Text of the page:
We have also expanded our perspective to take into account
the growing effect of the internet in establishing collectible
firearms pricing. As far as we can tell, internet websites, local gun
shops and traditional auction houses can exist quite well side-byside, and the overall effect of the internet has been to expand the
hobby dramatically. We can all profit from its existence: buyers,
sellers and window-shoppers alike.
We’ve also included a few brief feature pieces dealing with
specific guns or collecting trends. We hope you enjoy them.
These pieces are part of our recent emphasis on what might be
called “second-tier” collectibles, an emphasis we plan to
May your collecting always remain safe and enjoyable. Happy
In the opinion of the editor, all grading systems are
subjective. It is our task to offer the collector and dealer a
measurement that most closely reflects a general
consensus on condition. The system we present seems to
come closest to describing a firearm in universal terms. We
strongly recommend that the reader acquaint himself with
this grading system before attempting to determine the
correct price for a particular firearm’s condition.
Remember, in most cases condition determines price.
NIB—New in Box
This category can sometimes be misleading. It means that the
firearm is in its original factory carton with all of the appropriate
papers. It also means the firearm is new; that it has not been fired
and has no wear. This classification brings a substantial premium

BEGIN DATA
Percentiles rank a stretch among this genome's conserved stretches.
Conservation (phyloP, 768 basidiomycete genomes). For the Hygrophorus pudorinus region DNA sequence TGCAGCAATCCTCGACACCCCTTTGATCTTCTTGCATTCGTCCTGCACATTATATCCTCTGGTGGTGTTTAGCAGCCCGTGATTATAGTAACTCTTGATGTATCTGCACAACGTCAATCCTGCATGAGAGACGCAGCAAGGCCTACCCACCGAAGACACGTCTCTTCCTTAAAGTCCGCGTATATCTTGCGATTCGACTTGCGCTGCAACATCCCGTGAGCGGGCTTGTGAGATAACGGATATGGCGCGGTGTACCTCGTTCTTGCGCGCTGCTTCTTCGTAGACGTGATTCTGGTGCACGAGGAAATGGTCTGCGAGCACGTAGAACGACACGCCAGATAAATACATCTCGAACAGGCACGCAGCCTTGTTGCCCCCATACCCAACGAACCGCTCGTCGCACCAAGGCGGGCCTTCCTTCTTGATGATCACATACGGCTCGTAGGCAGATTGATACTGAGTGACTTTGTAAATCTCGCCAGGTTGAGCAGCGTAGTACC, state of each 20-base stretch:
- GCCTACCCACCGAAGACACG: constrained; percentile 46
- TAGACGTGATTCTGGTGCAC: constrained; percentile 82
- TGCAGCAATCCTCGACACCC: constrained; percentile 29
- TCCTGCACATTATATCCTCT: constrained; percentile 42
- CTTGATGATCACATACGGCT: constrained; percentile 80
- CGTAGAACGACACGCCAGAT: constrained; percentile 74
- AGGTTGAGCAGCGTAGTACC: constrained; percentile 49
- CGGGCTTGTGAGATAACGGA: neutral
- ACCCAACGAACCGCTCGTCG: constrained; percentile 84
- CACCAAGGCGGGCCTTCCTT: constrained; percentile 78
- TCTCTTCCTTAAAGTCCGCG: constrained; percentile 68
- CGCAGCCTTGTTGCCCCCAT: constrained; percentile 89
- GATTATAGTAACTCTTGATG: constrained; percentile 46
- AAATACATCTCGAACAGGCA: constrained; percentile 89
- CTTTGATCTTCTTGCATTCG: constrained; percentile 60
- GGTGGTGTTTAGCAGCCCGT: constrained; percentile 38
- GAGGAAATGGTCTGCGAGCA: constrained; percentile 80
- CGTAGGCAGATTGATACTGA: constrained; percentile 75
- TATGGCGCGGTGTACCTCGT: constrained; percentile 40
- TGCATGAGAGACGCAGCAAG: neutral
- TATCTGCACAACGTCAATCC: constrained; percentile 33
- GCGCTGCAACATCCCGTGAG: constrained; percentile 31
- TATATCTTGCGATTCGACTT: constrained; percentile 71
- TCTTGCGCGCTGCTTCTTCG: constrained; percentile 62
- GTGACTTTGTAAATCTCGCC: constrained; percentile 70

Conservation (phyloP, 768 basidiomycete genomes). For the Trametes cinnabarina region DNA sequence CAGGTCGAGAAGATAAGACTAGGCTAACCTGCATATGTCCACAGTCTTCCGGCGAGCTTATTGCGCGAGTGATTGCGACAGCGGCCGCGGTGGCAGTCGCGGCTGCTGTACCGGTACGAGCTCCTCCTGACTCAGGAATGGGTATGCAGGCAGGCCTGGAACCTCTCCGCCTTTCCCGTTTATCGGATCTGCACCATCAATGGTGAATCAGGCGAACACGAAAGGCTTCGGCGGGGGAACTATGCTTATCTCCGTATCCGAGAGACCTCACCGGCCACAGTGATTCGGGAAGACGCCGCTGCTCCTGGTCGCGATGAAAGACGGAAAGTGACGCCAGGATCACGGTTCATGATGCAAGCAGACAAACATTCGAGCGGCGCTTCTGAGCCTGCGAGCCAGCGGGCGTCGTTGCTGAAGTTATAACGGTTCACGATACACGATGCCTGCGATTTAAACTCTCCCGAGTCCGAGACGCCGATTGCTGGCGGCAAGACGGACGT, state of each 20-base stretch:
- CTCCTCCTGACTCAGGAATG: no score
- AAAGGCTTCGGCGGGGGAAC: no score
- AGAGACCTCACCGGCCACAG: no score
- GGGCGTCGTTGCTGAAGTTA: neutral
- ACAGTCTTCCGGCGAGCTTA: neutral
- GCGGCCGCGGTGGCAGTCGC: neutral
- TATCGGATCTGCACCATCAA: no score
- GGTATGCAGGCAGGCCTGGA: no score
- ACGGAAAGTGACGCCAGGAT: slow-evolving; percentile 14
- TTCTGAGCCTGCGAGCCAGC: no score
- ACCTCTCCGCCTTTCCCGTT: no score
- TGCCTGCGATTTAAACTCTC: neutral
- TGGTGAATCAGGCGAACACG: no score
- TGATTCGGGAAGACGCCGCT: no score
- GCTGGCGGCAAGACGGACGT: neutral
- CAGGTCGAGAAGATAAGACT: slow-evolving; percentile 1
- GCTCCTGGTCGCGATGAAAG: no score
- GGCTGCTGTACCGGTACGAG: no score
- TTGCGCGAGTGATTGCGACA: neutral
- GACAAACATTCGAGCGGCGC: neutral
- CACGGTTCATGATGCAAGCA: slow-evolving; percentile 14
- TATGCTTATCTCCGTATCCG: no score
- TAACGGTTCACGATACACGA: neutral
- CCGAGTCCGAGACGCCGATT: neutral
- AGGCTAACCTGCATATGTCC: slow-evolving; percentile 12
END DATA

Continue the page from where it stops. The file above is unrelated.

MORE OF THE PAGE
for both the collector and shooter.
Collector quality firearms in this condition are highly desirable.
The firearm must be in at least 98 percent condition with respect
to blue wear, stock or grip finish, and bore. The firearm must also
be in 100 percent original factory condition without refinishing,
repair, alterations or additions of any kind. Sights must be factory
original as well. This grading classification includes both modern
and antique (manufactured prior to 1898) firearms.
considered desirable. Modern firearms must retain at least 80
percent metal and wood finish, but may display evidence of old
refinishing. Small repairs, alterations, or non-factory additions are
sometimes encountered in this class. Factory replacement parts
are permitted. The overall working condition of the firearm must
be good as well as safe. The bore may exhibit wear or some
corrosion, especially in antique arms. Antique firearms may be
included in this category if their metal and wood finish is at least
50 percent original factory finish.
Firearms in this category should be in satisfactory working
order and safe to shoot. The overall metal and wood finish on the
modern firearm must be at least 30 percent and antique firearms
must have at least some original finish or old re-finish remaining.
Repairs, alterations, nonfactory additions, and recent refinishing